When stratified by opioid indications, we found opioid use for analgesic or antitussive treatment did not associate with a higher risk of congenital malformation compared with no exposure. On the contrary, patients who use opioids for abuse or opioid-dependent treatment were more likely to give birth to babies with congenital malformations. The cumulative dose of drug used varied between these indications may explain one of the reasons, which might cause increased blood drug level and risk of congenital malformations. Given that those who were addicted to opioids were at greater risk of misusing prescription opioids and might use more opioids, which is way higher than the therapeutic safe boundary [48]. Only two studies reported the dose-response relationship between opioid and congenital malformations. Wen [22] observed that overall minor birth defects showed significant dose responses in trimester 3. No evidence of increasing risk with higher cumulative opioid exposure was found for any of the primary outcomes as demonstrated by Bateman [21]. The higher dosage range of these studies varied from ≥42.25 cumulative morphine milligram equivalent (MME) to > 300 MME. More research assessing the dose-response relationship between opioid use and the risk of congenital malformations should be pursued.

After stratified by whether the study controlled for potential confounders to avoid unpredictable bias introduced by other confounders, we found significant heterogeneity between subgroups. The confounding factors included baseline characteristic such as maternal age, obesity, tobacco use, parity, and so on. Alternatively, the result of confounders adjusted studies showed no association between opioid use and overall congenital malformations, which is different from the pooled result. The potential confounders adjusted in these studies were not consistent. For example, Bateman [21] and Nezvalová-Henriksen [19] adjusted for concomitant medication use while others did not. Furthermore, in both subgroup of moderate and serious risk of bias, most of which adjusted for confounders, the result showed no association between opioid exposure and overall congenital malformation. The results still provide reasonable doubt that after adjusting some potential confounders, opioid itself did not contribute to a higher risk of overall congenital malformations.

Our findings provide evidence for health professionals to weigh the benefit of opioid along with its potential risks. Also, pregnant women, women intended to get pregnant, or reproductive-aged women at risk of any unintended pregnancy could evaluate the potential risk of opioid during pregnancy. Still, the use of opioid in some situations, especially medication assisted therapy for the treatment of substance use disorder, might provide far greater benefits than risks [49]. Our results should be treated with caution by pregnancy opioids users or potential opioid users to make the safest choice. Besides, since we detected raised risk of major congenital malformation, CNS malformation, and limb malformation, exposed pregnant women could take ultrasound examinations more frequently to detect the fetus growth, especially for CNS growth and limb growth.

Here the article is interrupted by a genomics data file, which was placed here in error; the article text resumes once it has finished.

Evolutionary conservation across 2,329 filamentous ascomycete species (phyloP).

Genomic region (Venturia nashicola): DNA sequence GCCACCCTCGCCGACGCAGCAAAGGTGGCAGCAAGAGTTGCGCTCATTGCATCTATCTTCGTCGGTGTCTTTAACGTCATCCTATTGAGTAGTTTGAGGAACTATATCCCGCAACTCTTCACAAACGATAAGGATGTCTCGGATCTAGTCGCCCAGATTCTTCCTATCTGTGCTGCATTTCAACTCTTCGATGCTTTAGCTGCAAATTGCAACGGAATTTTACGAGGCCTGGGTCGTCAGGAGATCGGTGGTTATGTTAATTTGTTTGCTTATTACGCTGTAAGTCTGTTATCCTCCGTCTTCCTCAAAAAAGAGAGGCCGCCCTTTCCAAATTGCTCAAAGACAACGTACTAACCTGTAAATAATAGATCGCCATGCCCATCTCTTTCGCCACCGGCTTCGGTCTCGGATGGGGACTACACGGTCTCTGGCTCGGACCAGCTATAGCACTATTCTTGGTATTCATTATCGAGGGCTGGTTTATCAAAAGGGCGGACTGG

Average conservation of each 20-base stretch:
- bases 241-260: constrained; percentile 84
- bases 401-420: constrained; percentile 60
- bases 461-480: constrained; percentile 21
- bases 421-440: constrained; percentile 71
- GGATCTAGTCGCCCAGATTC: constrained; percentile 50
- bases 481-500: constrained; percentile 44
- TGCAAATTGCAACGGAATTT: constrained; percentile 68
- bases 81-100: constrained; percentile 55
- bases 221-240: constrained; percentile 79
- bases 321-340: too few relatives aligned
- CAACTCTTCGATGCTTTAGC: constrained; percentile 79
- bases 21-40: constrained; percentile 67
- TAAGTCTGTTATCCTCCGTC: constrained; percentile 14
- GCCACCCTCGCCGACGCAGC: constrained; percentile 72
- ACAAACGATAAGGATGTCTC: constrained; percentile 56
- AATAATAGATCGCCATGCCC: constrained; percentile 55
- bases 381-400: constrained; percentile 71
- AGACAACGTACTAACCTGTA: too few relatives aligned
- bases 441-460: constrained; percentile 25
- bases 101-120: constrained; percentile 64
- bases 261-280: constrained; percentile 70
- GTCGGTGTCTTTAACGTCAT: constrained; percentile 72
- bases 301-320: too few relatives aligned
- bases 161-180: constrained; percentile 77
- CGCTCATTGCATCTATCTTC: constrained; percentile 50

Our study has several strengths. To date, this is the first meta-analysis evaluating the association between opioid exposure and the risk of congenital malformations. The meta-analysis included a large sample size of 7,077,709 patients and only cohort studies to reduce recall and selection bias. We also did comprehensive subgroup analyses to evaluate the relationship between opioid use and congenital malformations.

Our findings are also subject to several limitations. Firstly, the publication year of the studies included ranged from 1976 to 2021 and might contribute to methodologic bias. However, no significance was observed on meta-regression evaluating the relation of publication year and overall congenital malformations. Secondly, high heterogeneity was detected in most of the outcomes. The reason might be that all included studies are retrospective studies, with the potential for confounding. We performed subgroup analyses to reduce the possible influence. Besides, included studies reported congenital malformations based on several kinds of opioids. Some contained only methadone, and some investigated opioid prescriptions, including hydrocodone, oxycodone, codeine. This might contribute to the heterogeneity of the results. Thirdly, the evaluation of the prediction interval revealed that the current 95%CI produces a positive biased estimate of the overall congenital malformation and major malformation, probably due to the between-study heterogeneity, or to the very low certainty of evidence for the two outcomes. Therefore, large size studies with higher level evidence are needed. Fourthly, most of the studies considered the pregnancies as opioid-exposed by referring to prescriptions during pregnancy, it might be possible that though prescriptions were dispensed while opioids were not taken. Well-designed prospective studies are needed to affirm the findings. Fifthly, few studies reported organ-specific malformations, and the categories of malformations reported were inconsistent. For example, Cleary [15] reported 10/13 of the organ-specific malformations, Kelty [16] reported 8/13, and Brown [27] only reported 2/13. Hence, we were unable to carry subgroup analyses. More studies were needed to provide data classified by specific organs to assess the association between opioid exposure and the risk of organ-specific malformations.